3 ideas for improving self-care
International Self-Care Day on July 24 is a time to consider healthy lifestyles and ways each of us can improve caring for ourselves, both physically and emotionally.
In my role as a counsellor at Athabasca University (AU), I have the great privilege of working with learners as they achieve their career and educational goals. As I think about self-care and what would be important for post-secondary learners to know about to improve their overall well-being, I am reminded of three things: mindfulness, kindness, and becoming a change agent.
You may find these considerations useful as you contemplate your personal purpose and passion, and how you can live a life of meaning.
What do the terms “be mindful” or “practice mindfulness” really mean? In its simplest form, being mindful is about focusing your attention on the present moment.
Mindfulness is about making space for reflection, which plays an important role in learning. Life is busy with little time to pause, gather thoughts, or reflect. Yet we can’t lose sight of the importance of personal reflection.
“People who take time to practice mindfulness are more likely to achieve personal and learning goals.”
Based on my doctoral research and ongoing work with adult learners, it’s clear that people who take time to practice mindfulness are more likely to achieve personal and learning goals. As an adult educator and researcher, I have gathered evidence that self-reflection and critical evaluation of unconscious assumptions and biases promotes mindfulness, learning, and goal attainment.
If you have a learning goal, AU can help you achieve it. Visit our counselling page to access related resources. You can also schedule an appointment with an AU counsellor to discuss your academic goal and how to successfully achieve your goal.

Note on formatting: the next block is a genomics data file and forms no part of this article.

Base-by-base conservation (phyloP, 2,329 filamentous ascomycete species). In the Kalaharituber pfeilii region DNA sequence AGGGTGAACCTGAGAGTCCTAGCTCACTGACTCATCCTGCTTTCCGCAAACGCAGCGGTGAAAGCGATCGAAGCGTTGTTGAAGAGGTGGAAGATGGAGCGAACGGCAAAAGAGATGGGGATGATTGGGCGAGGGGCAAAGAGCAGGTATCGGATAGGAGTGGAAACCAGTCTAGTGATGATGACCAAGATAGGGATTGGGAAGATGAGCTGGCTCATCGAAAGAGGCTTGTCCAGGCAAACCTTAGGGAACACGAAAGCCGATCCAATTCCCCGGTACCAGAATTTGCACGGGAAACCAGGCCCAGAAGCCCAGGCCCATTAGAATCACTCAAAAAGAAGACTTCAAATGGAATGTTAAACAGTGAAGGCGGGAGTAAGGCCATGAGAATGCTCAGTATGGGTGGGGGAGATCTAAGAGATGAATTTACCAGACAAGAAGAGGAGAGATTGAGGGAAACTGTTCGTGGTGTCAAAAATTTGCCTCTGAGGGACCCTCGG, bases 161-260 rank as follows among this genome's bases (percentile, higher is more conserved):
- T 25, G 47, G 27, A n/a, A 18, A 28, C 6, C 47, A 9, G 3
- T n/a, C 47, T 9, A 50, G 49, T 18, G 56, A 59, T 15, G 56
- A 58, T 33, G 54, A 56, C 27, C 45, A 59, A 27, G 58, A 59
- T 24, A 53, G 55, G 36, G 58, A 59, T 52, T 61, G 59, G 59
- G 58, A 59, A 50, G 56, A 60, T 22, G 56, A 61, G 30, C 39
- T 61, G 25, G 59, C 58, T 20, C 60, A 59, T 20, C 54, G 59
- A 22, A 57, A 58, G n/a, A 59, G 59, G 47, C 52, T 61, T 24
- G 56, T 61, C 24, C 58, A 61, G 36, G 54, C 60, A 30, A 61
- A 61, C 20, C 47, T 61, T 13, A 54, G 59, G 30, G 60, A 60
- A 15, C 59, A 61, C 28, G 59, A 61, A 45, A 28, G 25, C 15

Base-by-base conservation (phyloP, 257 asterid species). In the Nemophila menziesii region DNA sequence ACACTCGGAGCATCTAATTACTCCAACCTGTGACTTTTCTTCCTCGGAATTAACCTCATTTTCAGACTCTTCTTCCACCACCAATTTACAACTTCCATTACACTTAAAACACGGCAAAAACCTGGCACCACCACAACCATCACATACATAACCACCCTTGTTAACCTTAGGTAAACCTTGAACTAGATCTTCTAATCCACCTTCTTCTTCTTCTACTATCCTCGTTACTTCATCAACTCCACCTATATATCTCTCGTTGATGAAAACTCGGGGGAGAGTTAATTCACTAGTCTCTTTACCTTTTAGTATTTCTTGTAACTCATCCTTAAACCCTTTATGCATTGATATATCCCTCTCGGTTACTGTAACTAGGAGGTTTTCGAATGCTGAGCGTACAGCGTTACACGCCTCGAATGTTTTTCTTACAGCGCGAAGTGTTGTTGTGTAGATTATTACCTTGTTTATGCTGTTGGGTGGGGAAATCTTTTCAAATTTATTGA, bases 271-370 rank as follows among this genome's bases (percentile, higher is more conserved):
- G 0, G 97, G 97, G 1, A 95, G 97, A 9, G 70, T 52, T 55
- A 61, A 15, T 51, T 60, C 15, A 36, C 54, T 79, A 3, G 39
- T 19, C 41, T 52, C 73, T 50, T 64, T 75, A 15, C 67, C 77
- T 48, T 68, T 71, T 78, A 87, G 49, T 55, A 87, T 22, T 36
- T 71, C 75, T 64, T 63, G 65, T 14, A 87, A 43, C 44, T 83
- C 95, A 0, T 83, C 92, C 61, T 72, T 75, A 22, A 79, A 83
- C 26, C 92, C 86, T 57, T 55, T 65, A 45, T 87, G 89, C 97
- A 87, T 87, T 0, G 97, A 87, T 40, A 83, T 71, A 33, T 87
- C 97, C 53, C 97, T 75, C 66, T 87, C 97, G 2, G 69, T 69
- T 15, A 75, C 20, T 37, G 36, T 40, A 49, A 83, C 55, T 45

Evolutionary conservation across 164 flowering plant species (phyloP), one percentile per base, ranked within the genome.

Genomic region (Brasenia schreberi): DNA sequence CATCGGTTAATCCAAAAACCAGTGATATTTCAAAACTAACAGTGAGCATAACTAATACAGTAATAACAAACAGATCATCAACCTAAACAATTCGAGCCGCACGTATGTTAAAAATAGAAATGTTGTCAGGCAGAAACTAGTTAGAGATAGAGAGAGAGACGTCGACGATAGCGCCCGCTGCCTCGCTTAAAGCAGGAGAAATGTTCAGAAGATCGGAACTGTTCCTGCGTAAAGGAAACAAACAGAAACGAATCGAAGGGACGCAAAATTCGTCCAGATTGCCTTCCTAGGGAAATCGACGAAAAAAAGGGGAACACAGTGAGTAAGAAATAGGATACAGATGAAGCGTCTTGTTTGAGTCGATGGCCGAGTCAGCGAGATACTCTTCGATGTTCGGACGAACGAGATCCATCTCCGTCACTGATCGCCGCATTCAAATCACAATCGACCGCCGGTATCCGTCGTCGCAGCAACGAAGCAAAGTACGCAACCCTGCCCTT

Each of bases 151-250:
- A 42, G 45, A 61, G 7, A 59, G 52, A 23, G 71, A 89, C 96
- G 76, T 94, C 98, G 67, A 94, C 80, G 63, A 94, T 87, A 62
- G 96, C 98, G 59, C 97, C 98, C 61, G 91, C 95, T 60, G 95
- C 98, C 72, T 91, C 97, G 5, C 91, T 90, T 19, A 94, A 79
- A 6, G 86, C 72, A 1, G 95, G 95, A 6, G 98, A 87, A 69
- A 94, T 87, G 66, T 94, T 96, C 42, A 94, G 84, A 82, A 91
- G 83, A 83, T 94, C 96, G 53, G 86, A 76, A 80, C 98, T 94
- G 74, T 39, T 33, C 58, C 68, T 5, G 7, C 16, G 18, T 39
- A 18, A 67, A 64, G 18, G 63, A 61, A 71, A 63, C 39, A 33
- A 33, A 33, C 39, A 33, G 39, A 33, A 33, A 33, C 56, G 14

Be kind (to yourself and others)
Diversity, equity, and inclusion are words most are familiar with. They speak of our universal desire to be unique individuals, to experience fairness, and belong.
With so many divisions and conflicts in our world today, we all have a role to play in making these universal desires a reality. It starts with me, it starts with you, and it starts today.
“When we are kind to each other, we are also being kind to ourselves.”
Rather than focus on things that bring division and conflict, such as cultural, ethnic, or religious differences, perhaps we can focus our attention on what brings us together? In our collective humanity we are one. When we are kind to each other, we are also being kind to ourselves.
Together, we can create a world we all want to be part of—a world where we respect our differences, where we uphold fairness and where we embrace our collective humanity.
What gives your life meaning? What does a meaningful life look like?
A meaningful life is one where you connect deeply with a significant and important endeavour. When you pause to reflect on your life experiences, it’s likely you can identify things in the world that you would like to change.
“A meaningful life is one where you connect deeply with a significant and important endeavour.”
Once you contemplate the change you would like to see in your life or in the world, you can participate in making it happen. Some individuals devote their life work to making the world a better place. I am reminded of Mother Teresa and Mahatma Gandhi to whom some have attribute the famous quote, “Be the change you want to see in the world.”